1 Then Moses and the Israelites sang this song to the Lord. They said, “I will sing to the Lord, for he has triumphed gloriously, the horse and its rider he has thrown into the sea. 2 The Lord is my strength and my song, and he has become my salvation. This is my God, and I will praise him, my father’s God, and I will exalt him. 3 The Lord is a man of war10— the Lord is his name. 4 The chariots of Pharaoh and his army he has thrown into the sea, and his chosen officers were drowned in the Red Sea. 5 The depths have covered them; they went down to the bottom like a stone.
Pseudo Jonathan Exodus 15:2
2 Our strength and the (object of) our many praises, feared by all the ages, the Lord. He declared through his Memra and he was for me a redeeming God.” From their mother's breasts the sucklings would indicate with their fingers to their fathers and would say: “This is our God who had us suck honey from the rock and oil from the flint stone at the time when our mothers went out into the open country and gave birth to us and abandoned us there. He would send an angel who would bathe us and swaddle us. And now let us praise him, the God of our fathers, and let us extol him.” 3 The children of Israel said, “The Lord is a hero who wages our wars in every generation. He makes his strength known to his people, the house of Israel. The Lord is his name; like his name is his strength. May his name be blessed forever and ever!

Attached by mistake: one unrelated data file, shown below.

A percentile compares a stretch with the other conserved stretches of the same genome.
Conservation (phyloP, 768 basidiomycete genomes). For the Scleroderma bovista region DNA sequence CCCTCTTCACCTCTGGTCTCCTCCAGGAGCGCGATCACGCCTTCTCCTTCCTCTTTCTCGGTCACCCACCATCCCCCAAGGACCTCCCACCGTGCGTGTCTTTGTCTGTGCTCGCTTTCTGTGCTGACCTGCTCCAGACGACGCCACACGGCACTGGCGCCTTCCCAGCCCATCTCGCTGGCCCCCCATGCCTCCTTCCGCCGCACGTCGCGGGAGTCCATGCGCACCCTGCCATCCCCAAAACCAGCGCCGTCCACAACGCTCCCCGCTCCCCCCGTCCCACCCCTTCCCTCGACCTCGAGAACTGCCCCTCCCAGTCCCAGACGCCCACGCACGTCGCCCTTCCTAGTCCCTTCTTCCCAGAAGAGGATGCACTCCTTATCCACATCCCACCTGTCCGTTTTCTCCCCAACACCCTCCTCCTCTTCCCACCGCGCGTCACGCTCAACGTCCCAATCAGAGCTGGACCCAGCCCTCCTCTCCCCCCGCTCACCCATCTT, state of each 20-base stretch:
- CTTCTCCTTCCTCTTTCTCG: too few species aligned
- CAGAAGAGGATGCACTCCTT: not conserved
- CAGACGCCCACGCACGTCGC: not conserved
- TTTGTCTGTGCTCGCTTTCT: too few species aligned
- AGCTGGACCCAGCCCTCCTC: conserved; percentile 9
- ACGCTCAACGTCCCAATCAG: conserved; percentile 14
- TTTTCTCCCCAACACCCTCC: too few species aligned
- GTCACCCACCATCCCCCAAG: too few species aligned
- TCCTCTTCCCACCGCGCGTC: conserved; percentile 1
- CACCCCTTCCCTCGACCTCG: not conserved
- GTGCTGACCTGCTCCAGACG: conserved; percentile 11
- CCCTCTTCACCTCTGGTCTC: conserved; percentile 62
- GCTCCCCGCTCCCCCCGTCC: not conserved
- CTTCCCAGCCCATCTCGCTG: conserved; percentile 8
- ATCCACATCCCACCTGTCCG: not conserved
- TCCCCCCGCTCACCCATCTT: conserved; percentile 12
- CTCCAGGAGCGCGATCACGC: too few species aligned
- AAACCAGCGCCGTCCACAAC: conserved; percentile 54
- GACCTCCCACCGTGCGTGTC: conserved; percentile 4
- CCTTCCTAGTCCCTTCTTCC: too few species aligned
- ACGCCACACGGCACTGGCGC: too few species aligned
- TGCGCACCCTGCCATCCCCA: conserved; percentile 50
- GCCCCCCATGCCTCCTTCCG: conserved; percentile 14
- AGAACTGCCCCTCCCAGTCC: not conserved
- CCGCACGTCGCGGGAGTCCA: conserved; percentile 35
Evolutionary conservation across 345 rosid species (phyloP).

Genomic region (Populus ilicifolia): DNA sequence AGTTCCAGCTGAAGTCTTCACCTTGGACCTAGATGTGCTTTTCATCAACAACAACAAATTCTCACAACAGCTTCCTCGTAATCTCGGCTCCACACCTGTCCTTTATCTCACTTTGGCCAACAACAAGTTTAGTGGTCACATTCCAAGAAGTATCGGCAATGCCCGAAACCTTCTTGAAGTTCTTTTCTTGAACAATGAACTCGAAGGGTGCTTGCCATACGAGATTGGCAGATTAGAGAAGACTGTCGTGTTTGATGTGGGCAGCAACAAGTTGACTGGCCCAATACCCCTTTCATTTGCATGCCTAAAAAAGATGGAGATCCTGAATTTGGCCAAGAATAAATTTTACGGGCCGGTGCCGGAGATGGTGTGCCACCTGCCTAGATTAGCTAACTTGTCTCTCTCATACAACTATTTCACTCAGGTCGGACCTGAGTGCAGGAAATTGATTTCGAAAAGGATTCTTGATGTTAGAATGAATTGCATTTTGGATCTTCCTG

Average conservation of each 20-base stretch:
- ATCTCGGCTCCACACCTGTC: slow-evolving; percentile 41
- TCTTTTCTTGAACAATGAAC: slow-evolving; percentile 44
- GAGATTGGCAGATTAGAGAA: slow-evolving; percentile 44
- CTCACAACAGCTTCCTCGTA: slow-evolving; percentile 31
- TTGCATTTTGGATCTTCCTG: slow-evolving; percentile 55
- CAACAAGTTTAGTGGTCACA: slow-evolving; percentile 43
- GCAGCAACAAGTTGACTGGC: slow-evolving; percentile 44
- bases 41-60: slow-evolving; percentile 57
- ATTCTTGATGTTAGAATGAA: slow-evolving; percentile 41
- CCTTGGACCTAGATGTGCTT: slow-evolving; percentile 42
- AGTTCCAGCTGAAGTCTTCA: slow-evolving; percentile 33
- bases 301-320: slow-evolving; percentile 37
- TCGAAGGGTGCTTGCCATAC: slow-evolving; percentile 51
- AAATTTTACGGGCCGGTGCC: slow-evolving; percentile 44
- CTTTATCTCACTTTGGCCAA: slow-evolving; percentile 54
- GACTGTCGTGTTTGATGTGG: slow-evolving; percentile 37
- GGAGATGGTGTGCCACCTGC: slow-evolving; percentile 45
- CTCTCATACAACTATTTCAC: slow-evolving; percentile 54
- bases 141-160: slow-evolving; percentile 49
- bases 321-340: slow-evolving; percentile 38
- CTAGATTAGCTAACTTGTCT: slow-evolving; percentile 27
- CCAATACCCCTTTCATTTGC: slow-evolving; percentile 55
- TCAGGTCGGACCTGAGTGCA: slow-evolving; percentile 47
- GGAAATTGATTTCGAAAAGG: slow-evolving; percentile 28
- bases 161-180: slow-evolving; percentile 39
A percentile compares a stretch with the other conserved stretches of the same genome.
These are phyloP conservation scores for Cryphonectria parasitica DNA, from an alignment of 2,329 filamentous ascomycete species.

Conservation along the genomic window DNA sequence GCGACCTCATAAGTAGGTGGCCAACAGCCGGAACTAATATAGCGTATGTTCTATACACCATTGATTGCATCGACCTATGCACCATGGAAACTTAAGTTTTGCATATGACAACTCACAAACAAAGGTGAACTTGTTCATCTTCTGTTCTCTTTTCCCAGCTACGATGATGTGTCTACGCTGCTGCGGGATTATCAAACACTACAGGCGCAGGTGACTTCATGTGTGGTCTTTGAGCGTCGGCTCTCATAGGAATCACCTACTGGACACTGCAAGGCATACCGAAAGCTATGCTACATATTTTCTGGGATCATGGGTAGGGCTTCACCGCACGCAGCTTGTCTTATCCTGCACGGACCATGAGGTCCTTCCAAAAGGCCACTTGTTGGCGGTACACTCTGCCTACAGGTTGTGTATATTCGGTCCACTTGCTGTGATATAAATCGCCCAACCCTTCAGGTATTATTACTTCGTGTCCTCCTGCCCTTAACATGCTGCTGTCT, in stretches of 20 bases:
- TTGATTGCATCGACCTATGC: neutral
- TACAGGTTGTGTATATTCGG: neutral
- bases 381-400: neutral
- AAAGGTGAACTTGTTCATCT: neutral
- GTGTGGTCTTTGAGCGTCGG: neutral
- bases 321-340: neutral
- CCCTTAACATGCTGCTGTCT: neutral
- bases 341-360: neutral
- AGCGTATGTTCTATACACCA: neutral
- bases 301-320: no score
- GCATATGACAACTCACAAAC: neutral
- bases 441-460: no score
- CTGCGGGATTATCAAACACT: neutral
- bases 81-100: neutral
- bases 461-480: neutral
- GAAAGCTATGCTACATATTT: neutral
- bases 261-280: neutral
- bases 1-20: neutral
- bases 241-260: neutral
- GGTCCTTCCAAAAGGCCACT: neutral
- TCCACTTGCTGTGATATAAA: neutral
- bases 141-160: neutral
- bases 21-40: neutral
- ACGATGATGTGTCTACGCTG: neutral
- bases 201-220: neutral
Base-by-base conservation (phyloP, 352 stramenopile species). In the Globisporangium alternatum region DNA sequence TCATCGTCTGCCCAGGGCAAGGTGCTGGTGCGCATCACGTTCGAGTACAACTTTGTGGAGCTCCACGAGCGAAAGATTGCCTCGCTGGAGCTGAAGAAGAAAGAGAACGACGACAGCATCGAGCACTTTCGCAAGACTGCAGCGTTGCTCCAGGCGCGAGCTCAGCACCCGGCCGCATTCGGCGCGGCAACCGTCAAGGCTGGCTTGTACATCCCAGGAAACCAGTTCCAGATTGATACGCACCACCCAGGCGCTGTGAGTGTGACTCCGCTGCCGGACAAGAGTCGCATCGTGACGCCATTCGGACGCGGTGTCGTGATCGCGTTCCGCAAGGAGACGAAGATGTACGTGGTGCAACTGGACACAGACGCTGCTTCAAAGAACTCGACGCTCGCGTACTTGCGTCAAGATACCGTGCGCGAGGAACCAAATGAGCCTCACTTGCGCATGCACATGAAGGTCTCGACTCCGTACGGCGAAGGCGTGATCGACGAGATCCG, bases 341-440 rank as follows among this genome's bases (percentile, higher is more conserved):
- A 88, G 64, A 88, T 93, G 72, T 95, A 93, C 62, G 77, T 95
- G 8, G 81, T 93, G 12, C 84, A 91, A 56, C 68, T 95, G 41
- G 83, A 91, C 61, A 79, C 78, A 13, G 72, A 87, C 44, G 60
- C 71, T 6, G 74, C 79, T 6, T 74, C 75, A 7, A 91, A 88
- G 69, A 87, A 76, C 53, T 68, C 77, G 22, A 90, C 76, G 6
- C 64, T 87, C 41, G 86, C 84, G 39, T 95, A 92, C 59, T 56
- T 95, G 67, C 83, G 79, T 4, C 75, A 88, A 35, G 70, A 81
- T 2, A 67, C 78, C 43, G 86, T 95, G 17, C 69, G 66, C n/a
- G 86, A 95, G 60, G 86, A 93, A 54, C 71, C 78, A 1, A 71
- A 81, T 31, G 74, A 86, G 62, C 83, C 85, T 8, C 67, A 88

Notes and References
"... Now, if we suppose that this tradition was already in use in the commentary on Exodus 15 as early as the 10th century BC, we immediately understand the content of Wisdom of Solomon 10:20-21: "They celebrated, Lord, your holy Name; they sang with one heart of your protective arm. For Wisdom opened the mouths of the mute! and made clear the tongues of the little ones. The author of the book is not the first to be inspired here by Psalm 8:3, and one cannot claim that Rabbinic exegesis depends on him. Rather, he indirectly attests to the antiquity of the correlation between Exodus 15 and Psalm 8, which Rabbinic literature will consistently exploit. It has been noted that his text develops while respecting the laws of Semitic parallelism. The two hemistichs of 20 present a case of synonymous parallelism. We can therefore ask if the same is not true for the two following ones. From then on, should the mute of verse 21 be taken literally, as if the miracles of the last times (compare Isaiah 35:6) were introduced in the context of the exodus, or in a broader sense? ..."
Grelot, Pierre Sagesse 10,21 et le Targum de l'Exode (pp. 49-60) Biblica 42, no. 1, 1961